It's become fairly evident over the past few years that the once-sharp distinctions between customers and companies are becoming fuzzier. The Internet has made commerce more democratic and customer-centric, and companies are increasingly judged on the strength of their ideas and ability to innovate, rather than merely resting on their laurels and loyal customers.
It's a great opportunity for businesses, emerging and established alike, to experiment and bring challenging new ideas to the forefront. It also makes people savvier and more critical, both as producers and consumers of goods. With so many options out there, standards go up. And as people become more used to fluidly moving between their roles as buyer and seller, it's changing the way B2B and B2C commerce work as well.
The challenge for B2B companies, evident in their B2B integration processes, is how to respond to the increasing consumerization of buyer relationships. Is it better to incorporate digital developments into existing business models, or is it more prudent to drastically reorient them in light of emerging technologies and techniques? There's no one right answer for today's company, because every enterprise, every supply chain and every customer is different. There is, however, a definite need to take a good look at B2B integration efforts, and see how they can be recalibrated to unfold more cost-efficiently. The supply chain goes digital
In the past, B2B exchanges along the supply chain generally occurred manually and through the use of custom-built or proprietary tools. While such systems work effectively inside a company, they can add layers of difficulty to conducting B2B e-commerce, especially when multiple companies have to connect along the supply chain. This has often been the major difference between B2B and B2C relationships - B2C has long been more standardized, in many ways.
Customers expect a certain shopping experience and respond well to a certain set of familiar marketing and sales strategies, that means B2C efforts have been more uniform. It's harder to establish a workaround with a customer than it is with a business partner. However, as supply chain expert Brijesh Agrawal recently said in an interview with Business Today, the rise of digital tools is leading to standardization.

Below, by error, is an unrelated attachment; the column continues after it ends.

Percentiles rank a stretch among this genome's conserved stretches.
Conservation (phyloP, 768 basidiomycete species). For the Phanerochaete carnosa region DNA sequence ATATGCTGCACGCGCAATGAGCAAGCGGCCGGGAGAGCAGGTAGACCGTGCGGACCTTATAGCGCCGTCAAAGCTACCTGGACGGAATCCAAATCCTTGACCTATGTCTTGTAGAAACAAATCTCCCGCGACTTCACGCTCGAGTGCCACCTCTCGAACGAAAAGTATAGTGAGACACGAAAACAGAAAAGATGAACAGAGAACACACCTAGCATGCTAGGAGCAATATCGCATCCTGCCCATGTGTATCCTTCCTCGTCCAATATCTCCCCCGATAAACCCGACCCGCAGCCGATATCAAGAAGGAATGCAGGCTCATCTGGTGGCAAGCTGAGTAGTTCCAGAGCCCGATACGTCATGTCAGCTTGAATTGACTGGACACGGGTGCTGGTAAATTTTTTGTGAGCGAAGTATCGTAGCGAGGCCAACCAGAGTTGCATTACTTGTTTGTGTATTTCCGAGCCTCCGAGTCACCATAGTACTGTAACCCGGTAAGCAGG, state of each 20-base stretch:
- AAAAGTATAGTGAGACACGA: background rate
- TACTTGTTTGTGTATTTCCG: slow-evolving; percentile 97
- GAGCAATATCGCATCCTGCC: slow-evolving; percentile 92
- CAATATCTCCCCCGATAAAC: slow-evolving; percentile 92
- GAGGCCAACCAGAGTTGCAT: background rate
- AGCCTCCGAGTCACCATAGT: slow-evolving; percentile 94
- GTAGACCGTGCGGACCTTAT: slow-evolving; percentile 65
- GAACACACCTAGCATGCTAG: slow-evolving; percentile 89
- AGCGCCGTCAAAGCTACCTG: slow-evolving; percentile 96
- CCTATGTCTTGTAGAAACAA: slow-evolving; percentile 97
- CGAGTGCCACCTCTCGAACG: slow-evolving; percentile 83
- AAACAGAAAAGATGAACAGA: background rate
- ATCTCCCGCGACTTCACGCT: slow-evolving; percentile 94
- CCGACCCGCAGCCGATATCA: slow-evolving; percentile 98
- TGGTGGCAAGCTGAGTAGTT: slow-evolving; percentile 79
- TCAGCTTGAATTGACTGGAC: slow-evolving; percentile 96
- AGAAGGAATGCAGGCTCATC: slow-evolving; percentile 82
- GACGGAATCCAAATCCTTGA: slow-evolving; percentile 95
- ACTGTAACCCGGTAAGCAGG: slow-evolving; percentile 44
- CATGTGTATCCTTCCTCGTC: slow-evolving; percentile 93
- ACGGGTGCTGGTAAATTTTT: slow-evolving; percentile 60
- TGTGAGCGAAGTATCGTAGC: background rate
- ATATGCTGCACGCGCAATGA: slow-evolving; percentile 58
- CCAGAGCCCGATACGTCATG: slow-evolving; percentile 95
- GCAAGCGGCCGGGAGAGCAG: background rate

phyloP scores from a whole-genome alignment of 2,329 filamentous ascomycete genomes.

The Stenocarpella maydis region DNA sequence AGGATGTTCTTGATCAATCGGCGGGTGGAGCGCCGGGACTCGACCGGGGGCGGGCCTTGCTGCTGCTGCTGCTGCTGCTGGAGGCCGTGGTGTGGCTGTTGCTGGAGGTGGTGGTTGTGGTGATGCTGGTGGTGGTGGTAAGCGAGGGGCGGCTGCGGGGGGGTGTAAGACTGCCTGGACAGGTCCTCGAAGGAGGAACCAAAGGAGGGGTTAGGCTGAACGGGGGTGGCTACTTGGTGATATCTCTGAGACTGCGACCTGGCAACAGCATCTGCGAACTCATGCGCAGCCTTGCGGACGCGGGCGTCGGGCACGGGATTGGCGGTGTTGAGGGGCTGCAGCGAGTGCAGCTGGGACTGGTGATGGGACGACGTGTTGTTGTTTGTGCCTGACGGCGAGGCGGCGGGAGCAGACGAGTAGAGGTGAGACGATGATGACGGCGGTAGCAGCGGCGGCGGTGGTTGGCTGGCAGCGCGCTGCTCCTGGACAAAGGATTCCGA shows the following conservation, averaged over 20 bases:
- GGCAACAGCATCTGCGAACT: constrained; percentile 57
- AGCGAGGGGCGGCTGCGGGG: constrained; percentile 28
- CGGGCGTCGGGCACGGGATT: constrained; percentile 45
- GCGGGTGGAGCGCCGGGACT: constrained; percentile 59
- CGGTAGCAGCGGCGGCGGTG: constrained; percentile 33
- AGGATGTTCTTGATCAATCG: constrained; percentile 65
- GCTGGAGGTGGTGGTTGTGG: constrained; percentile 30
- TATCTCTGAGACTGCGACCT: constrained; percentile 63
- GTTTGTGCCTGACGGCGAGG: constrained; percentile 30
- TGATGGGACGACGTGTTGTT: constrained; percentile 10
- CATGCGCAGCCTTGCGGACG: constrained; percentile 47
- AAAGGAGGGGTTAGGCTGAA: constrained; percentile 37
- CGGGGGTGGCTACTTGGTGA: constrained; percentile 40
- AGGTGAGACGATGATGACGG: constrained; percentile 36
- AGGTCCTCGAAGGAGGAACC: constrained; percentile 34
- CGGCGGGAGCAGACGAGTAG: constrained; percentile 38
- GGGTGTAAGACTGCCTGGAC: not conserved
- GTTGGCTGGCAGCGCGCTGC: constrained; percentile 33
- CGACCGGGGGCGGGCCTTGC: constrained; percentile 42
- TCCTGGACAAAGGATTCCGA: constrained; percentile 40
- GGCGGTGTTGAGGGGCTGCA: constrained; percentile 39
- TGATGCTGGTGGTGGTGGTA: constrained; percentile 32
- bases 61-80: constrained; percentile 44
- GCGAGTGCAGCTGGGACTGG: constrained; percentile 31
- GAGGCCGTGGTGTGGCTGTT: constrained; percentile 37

"This whole e-commerce movement, which started as a consumer movement, will be adopted by businesses big time," Agrawal told Business Today. "The distinction between B2B and B2C is going to die very soon. For buying consumables and supplies, which are very standardized products, businesses will like to buy online."
While it's obviously not realistic, or advisable, that companies abandon in-house tools and approaches that work in the favor of universal uniformity, it is important to recognize that prioritizing seamlessness and fluidity in B2B integration efforts can make them much more successful.
Diving deep into B2B integration
The challenge for companies becomes delivering an experience to business partners similar to the one they might offer a consumer - approachable, easy to understand and not fly in the face of expectations. With so many moving parts, delivering this level of service can be difficult. As Practical Ecommerce contributor Dale Traxler recently observed, it's an end-to-end process that requires an end-to-end effort.
"B2B e-commerce requires deep and seamless integrations into many systems that almost always include customer records, products, pricing and inventory," Traxler wrote. "None of these areas are simple to build. They require substantial initial investments as well as ongoing maintenance."
Traxler wrote that an organization should consider partnering with a managed services provider that specializes in B2B integration and B2B e-commerce. They can first conduct assessments on B2B systems and architecture, which enables any germinating issues to be isolated and potential opportunities to be recognized. Then they can assist in the selection and deployment of B2B integration technology solutions with an eye toward future B2B partnership requirements. The managed services provider can help roll out these applications, install upgrades and maintain an optimal system, allowing companies to devote more energy and resources to fostering meaningful partner relationships.
More B2B and omnichannel resources from Lightwell:
- Seamless B2B integration: A journey to the center of the cloud
- B2B integration and the changing role of the CIO
- Getting over common hurdles in omni-channel commerce
- A problem-solution approach to a successful omni-channel commerce strategy
- Holiday preparations include systems for omni-channel commerce